Geertz’s “Deep play: Notes on the Balinese cockfight” (1972) is justly famous and yet its central argument, that the Balinese, sometimes, play “deeply’ in such a way as possibly to endanger their status, has had surprisingly little impact. Maybe it is because it is set in a mysterious island far, far away. Maybe it is because “we” do not bet on cockfights. Maybe it is because, though quite a few of “us” play more or less deeply in Las Vegas and other such venues, “our” institutions, dominant ideologies, etc., do not play much and frown on any play dangerous enough to risk our health or well-being. Quite the reverse indeed as “we” pride ourselves on ever more detailed protective regulation of what must be done while “at play” (in play grounds, riding cycles, etc.). But, of course, we, personally and as implicated by more or less enlightened leaders do “deep play”–though not necessarily in ways so labeled.
Sherry Ortner is one of the few who worked at expanding what Geertz must have meant. She presented a study (1999) of Sherpas helping people climb the Everest and other Himalayan mountains as a study of, precisely, deep play given the well-known dangers involved in such endeavors. But Sherpas, and the rich people who hire them to make it possible for them to reach the summit, may still be dismissed as exotic people living at the edge of our safety nets and of only passing interest. And yet we, social scientists, should pay attention.
A few years ago, I got interested in deep play as something potentially central to culture theory in anthropology. I was working with Mary Cotter analyzing a moment in a woman’s hospital labor when she tells as a joke about an earlier labor when she, a physician herself, had lied to an anesthesiologist about pain she was not feeling to get more pain killers, thereby endangering her and her child (Cotter 1996; Varenne and Cotter 2007). Everyone present, anesthesiologist, husband, nurse, researcher, laughed. The joke was certainly “play” in the usual sense. Was her earlier lie also a gamble, deep play?
In a forthcoming paper in the Educational Researcher, Jill Koyama and I propose we answer this question positively and expand the relevance of “(deep) play” to include all acts, by an individual or a polity through its leaders, that threaten their status or the status of some of the people the act involves. In our perspective, it does not matter what the motivation of the actor (gambler) may be, or the type of rewards the act might produce, or its initial cost. What would matter is the level of uncertainty about the act producing what it is supposed to produce and the severity of the effects, should the act not produce what was hoped for. It has made sense to think about the activity of traders of Wall Street as, also, gambling. What about the activity of politicians and other regulators when act to, in what would be their term most probably, “generate reform of our educational system in fundamental ways” (from the introductory paragraph of the report A Nation at Risk, National Commission on Excellence in Education 1983)?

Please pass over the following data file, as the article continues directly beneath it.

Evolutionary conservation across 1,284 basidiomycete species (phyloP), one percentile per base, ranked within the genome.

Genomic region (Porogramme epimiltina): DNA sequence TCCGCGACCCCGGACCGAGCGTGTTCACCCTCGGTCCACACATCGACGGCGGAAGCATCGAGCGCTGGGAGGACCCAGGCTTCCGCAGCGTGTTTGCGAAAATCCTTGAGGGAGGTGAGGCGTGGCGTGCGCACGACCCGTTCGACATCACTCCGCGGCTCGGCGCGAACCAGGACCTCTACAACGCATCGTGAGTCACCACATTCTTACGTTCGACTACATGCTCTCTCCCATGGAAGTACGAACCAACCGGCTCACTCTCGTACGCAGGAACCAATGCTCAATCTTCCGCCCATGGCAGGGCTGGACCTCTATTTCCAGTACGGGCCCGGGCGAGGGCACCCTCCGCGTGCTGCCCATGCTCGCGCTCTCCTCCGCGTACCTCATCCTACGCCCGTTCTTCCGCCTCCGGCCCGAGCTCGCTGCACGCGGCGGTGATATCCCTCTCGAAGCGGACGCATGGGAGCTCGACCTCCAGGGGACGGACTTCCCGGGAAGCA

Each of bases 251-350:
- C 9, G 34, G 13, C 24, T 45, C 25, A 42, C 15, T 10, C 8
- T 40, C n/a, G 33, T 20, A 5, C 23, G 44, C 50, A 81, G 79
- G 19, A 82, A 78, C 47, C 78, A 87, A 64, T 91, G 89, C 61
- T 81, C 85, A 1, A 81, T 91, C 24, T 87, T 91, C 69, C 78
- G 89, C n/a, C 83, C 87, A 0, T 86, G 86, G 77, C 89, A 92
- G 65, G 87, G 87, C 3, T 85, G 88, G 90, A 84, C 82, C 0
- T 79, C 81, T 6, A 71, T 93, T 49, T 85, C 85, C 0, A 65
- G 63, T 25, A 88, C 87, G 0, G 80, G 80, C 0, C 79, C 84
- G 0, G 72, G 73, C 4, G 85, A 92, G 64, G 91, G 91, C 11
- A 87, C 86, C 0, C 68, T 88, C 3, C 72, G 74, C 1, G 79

In this perspective, the decision by the New York City Department of Education to publish the names of individual teachers and their score, is a prime example of very deep play by policy makers and the politicians who accepted their recommendations. Who made the decision is actually unclear, but it was forcefully defended by Mayor Bloomberg. There is no evidence, “data based” or otherwise, that such a publication will achieve what reformers wish to achieve. There is much debate about the validity of the figures. But, somewhere, a decision in uncertainty was taken. It involved ten of thousands who, willy nilly, are caught in its consequences and for whom the act might transform status in what Garfinkel once referred to, chillingly, as “successful degradation ceremonies” (1956).
And now, unsurprisingly, a slow motion drama is unfolding. This drama, like the Balinese cockfight, is taking place in the public square, and so will many of the status changes that will result as the main bet, as well as many of the side bets that are also being made, is followed by its consequences. Political careers will be made and lost. Administrators will be fired while others will move up. Unions might be reinvigorated, or not. One can hope that the shame as much as half of the teachers of New York City are experiencing this month as they are publicly labeled “below average” will be short lived (though one can imagine the psychological scars some will bear as journalists and parents berate them).
It may seem insensitive for social scientists to watch the unfolding of the drama as evidence for refining our understanding of social processes. And yet it is our duty to do such. Publishing individual scores, whatever good might come of it, is, also a full scale experiment which would probably never have been allowed to proceed if it had been proposed as “research.” University review boards are very vigilant about the extent to which individuals might be harmed by research, even unwittingly or in indirect ways. But, of course, policy acts are not systematically reviewed for the harm they might cause. Perhaps they could not be or political decisions could not be taken in a timely fashion. But the issue remains and as social scientists who advise policy makers, we must pay attention and play our analytic role. The publishing of the scores is a research boon as it allows us to test various analytic methods (as Koyama and I are doing) that will allow for understanding more systematically the networks of authority and power in which we are all caught, and particularly the relationship of motivation to act to social consequences. In this effort we might do worse than facing the extent to which social life is, also, (deep) play, and then making suggestions to policy makers about what is most probably a fundamental feature of humanity.